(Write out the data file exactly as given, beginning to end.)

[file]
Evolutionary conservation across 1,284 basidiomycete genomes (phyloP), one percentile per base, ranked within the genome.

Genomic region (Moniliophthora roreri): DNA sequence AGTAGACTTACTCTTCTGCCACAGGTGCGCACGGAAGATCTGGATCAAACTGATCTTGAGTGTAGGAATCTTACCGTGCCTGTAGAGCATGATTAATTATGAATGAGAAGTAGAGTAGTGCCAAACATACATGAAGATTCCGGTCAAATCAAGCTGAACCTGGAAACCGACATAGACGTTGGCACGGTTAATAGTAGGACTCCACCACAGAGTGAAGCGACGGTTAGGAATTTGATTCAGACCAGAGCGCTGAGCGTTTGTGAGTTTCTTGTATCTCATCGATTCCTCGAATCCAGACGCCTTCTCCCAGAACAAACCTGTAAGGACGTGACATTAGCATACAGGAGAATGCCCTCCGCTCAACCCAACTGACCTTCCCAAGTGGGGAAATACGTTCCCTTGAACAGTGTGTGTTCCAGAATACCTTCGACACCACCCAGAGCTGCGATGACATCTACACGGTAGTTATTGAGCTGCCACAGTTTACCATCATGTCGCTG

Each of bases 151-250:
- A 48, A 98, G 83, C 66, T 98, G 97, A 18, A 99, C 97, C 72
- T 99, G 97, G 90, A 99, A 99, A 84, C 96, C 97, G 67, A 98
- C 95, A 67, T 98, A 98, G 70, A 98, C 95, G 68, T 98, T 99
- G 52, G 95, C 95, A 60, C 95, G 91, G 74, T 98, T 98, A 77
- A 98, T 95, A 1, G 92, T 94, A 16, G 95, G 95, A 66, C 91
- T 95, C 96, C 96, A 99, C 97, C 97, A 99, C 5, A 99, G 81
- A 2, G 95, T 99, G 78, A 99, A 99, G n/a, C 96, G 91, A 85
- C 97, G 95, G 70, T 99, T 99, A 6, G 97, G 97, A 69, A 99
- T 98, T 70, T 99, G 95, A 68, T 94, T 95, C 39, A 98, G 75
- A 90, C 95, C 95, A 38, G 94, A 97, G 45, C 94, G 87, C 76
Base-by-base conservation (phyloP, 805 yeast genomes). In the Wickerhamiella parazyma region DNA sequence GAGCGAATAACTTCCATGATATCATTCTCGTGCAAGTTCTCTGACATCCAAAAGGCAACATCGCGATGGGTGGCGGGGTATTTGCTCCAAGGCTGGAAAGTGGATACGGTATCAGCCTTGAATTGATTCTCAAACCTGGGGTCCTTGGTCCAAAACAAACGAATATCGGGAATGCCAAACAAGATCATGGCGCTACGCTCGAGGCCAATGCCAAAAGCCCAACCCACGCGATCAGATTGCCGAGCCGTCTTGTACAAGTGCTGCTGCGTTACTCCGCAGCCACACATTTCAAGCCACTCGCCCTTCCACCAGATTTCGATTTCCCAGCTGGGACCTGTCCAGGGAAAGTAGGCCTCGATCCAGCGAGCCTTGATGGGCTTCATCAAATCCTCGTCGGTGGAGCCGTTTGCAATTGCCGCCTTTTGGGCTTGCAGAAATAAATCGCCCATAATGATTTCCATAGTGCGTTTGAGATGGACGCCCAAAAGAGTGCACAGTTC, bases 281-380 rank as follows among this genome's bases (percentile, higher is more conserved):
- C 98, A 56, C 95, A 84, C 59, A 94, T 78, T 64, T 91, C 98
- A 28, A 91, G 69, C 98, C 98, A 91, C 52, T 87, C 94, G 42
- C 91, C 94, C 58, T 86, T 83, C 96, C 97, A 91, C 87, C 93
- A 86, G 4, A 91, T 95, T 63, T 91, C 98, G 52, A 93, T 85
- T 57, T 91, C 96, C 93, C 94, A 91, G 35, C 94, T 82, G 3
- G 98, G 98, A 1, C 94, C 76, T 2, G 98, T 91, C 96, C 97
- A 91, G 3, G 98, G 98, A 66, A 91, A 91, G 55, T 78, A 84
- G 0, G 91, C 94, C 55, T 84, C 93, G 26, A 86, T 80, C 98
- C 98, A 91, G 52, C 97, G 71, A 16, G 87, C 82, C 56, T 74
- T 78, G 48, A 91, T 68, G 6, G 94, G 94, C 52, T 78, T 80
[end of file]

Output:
Evolutionary conservation across 1,284 basidiomycete genomes (phyloP), one percentile per base, ranked within the genome.

Genomic region (Moniliophthora roreri): DNA sequence AGTAGACTTACTCTTCTGCCACAGGTGCGCACGGAAGATCTGGATCAAACTGATCTTGAGTGTAGGAATCTTACCGTGCCTGTAGAGCATGATTAATTATGAATGAGAAGTAGAGTAGTGCCAAACATACATGAAGATTCCGGTCAAATCAAGCTGAACCTGGAAACCGACATAGACGTTGGCACGGTTAATAGTAGGACTCCACCACAGAGTGAAGCGACGGTTAGGAATTTGATTCAGACCAGAGCGCTGAGCGTTTGTGAGTTTCTTGTATCTCATCGATTCCTCGAATCCAGACGCCTTCTCCCAGAACAAACCTGTAAGGACGTGACATTAGCATACAGGAGAATGCCCTCCGCTCAACCCAACTGACCTTCCCAAGTGGGGAAATACGTTCCCTTGAACAGTGTGTGTTCCAGAATACCTTCGACACCACCCAGAGCTGCGATGACATCTACACGGTAGTTATTGAGCTGCCACAGTTTACCATCATGTCGCTG

Each of bases 151-250:
- A 48, A 98, G 83, C 66, T 98, G 97, A 18, A 99, C 97, C 72
- T 99, G 97, G 90, A 99, A 99, A 84, C 96, C 97, G 67, A 98
- C 95, A 67, T 98, A 98, G 70, A 98, C 95, G 68, T 98, T 99
- G 52, G 95, C 95, A 60, C 95, G 91, G 74, T 98, T 98, A 77
- A 98, T 95, A 1, G 92, T 94, A 16, G 95, G 95, A 66, C 91
- T 95, C 96, C 96, A 99, C 97, C 97, A 99, C 5, A 99, G 81
- A 2, G 95, T 99, G 78, A 99, A 99, G n/a, C 96, G 91, A 85
- C 97, G 95, G 70, T 99, T 99, A 6, G 97, G 97, A 69, A 99
- T 98, T 70, T 99, G 95, A 68, T 94, T 95, C 39, A 98, G 75
- A 90, C 95, C 95, A 38, G 94, A 97, G 45, C 94, G 87, C 76
Base-by-base conservation (phyloP, 805 yeast genomes). In the Wickerhamiella parazyma region DNA sequence GAGCGAATAACTTCCATGATATCATTCTCGTGCAAGTTCTCTGACATCCAAAAGGCAACATCGCGATGGGTGGCGGGGTATTTGCTCCAAGGCTGGAAAGTGGATACGGTATCAGCCTTGAATTGATTCTCAAACCTGGGGTCCTTGGTCCAAAACAAACGAATATCGGGAATGCCAAACAAGATCATGGCGCTACGCTCGAGGCCAATGCCAAAAGCCCAACCCACGCGATCAGATTGCCGAGCCGTCTTGTACAAGTGCTGCTGCGTTACTCCGCAGCCACACATTTCAAGCCACTCGCCCTTCCACCAGATTTCGATTTCCCAGCTGGGACCTGTCCAGGGAAAGTAGGCCTCGATCCAGCGAGCCTTGATGGGCTTCATCAAATCCTCGTCGGTGGAGCCGTTTGCAATTGCCGCCTTTTGGGCTTGCAGAAATAAATCGCCCATAATGATTTCCATAGTGCGTTTGAGATGGACGCCCAAAAGAGTGCACAGTTC, bases 281-380 rank as follows among this genome's bases (percentile, higher is more conserved):
- C 98, A 56, C 95, A 84, C 59, A 94, T 78, T 64, T 91, C 98
- A 28, A 91, G 69, C 98, C 98, A 91, C 52, T 87, C 94, G 42
- C 91, C 94, C 58, T 86, T 83, C 96, C 97, A 91, C 87, C 93
- A 86, G 4, A 91, T 95, T 63, T 91, C 98, G 52, A 93, T 85
- T 57, T 91, C 96, C 93, C 94, A 91, G 35, C 94, T 82, G 3
- G 98, G 98, A 1, C 94, C 76, T 2, G 98, T 91, C 96, C 97
- A 91, G 3, G 98, G 98, A 66, A 91, A 91, G 55, T 78, A 84
- G 0, G 91, C 94, C 55, T 84, C 93, G 26, A 86, T 80, C 98
- C 98, A 91, G 52, C 97, G 71, A 16, G 87, C 82, C 56, T 74
- T 78, G 48, A 91, T 68, G 6, G 94, G 94, C 52, T 78, T 80